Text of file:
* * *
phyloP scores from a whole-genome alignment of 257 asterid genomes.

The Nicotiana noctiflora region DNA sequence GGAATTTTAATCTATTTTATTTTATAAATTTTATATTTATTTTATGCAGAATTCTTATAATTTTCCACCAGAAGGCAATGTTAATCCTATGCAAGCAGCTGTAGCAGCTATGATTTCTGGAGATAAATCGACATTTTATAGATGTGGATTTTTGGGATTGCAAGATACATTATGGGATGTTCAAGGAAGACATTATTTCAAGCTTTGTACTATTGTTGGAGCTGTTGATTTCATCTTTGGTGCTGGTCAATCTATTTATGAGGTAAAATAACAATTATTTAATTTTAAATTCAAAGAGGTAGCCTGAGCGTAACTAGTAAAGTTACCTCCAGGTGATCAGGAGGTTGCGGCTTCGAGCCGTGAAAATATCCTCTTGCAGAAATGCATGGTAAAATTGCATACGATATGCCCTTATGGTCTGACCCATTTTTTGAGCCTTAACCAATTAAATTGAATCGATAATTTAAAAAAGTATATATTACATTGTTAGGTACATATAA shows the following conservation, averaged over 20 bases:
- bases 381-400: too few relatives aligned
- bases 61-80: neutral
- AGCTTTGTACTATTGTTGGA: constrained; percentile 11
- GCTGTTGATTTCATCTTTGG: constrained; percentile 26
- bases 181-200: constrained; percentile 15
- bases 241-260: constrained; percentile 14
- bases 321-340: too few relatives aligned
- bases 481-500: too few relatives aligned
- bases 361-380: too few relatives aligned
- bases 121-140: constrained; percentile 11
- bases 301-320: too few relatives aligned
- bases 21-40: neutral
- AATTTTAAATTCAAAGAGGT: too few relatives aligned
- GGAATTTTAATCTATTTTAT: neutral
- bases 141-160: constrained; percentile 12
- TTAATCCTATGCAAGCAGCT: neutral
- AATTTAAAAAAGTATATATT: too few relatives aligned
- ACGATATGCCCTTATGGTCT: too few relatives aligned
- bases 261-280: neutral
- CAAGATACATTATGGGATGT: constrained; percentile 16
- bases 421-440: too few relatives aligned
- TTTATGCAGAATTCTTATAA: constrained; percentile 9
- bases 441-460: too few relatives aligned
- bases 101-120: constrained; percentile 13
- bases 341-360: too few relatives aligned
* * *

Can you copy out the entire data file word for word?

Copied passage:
phyloP scores from a whole-genome alignment of 257 asterid genomes.

The Nicotiana noctiflora region DNA sequence GGAATTTTAATCTATTTTATTTTATAAATTTTATATTTATTTTATGCAGAATTCTTATAATTTTCCACCAGAAGGCAATGTTAATCCTATGCAAGCAGCTGTAGCAGCTATGATTTCTGGAGATAAATCGACATTTTATAGATGTGGATTTTTGGGATTGCAAGATACATTATGGGATGTTCAAGGAAGACATTATTTCAAGCTTTGTACTATTGTTGGAGCTGTTGATTTCATCTTTGGTGCTGGTCAATCTATTTATGAGGTAAAATAACAATTATTTAATTTTAAATTCAAAGAGGTAGCCTGAGCGTAACTAGTAAAGTTACCTCCAGGTGATCAGGAGGTTGCGGCTTCGAGCCGTGAAAATATCCTCTTGCAGAAATGCATGGTAAAATTGCATACGATATGCCCTTATGGTCTGACCCATTTTTTGAGCCTTAACCAATTAAATTGAATCGATAATTTAAAAAAGTATATATTACATTGTTAGGTACATATAA shows the following conservation, averaged over 20 bases:
- bases 381-400: too few relatives aligned
- bases 61-80: neutral
- AGCTTTGTACTATTGTTGGA: constrained; percentile 11
- GCTGTTGATTTCATCTTTGG: constrained; percentile 26
- bases 181-200: constrained; percentile 15
- bases 241-260: constrained; percentile 14
- bases 321-340: too few relatives aligned
- bases 481-500: too few relatives aligned
- bases 361-380: too few relatives aligned
- bases 121-140: constrained; percentile 11
- bases 301-320: too few relatives aligned
- bases 21-40: neutral
- AATTTTAAATTCAAAGAGGT: too few relatives aligned
- GGAATTTTAATCTATTTTAT: neutral
- bases 141-160: constrained; percentile 12
- TTAATCCTATGCAAGCAGCT: neutral
- AATTTAAAAAAGTATATATT: too few relatives aligned
- ACGATATGCCCTTATGGTCT: too few relatives aligned
- bases 261-280: neutral
- CAAGATACATTATGGGATGT: constrained; percentile 16
- bases 421-440: too few relatives aligned
- TTTATGCAGAATTCTTATAA: constrained; percentile 9
- bases 441-460: too few relatives aligned
- bases 101-120: constrained; percentile 13
- bases 341-360: too few relatives aligned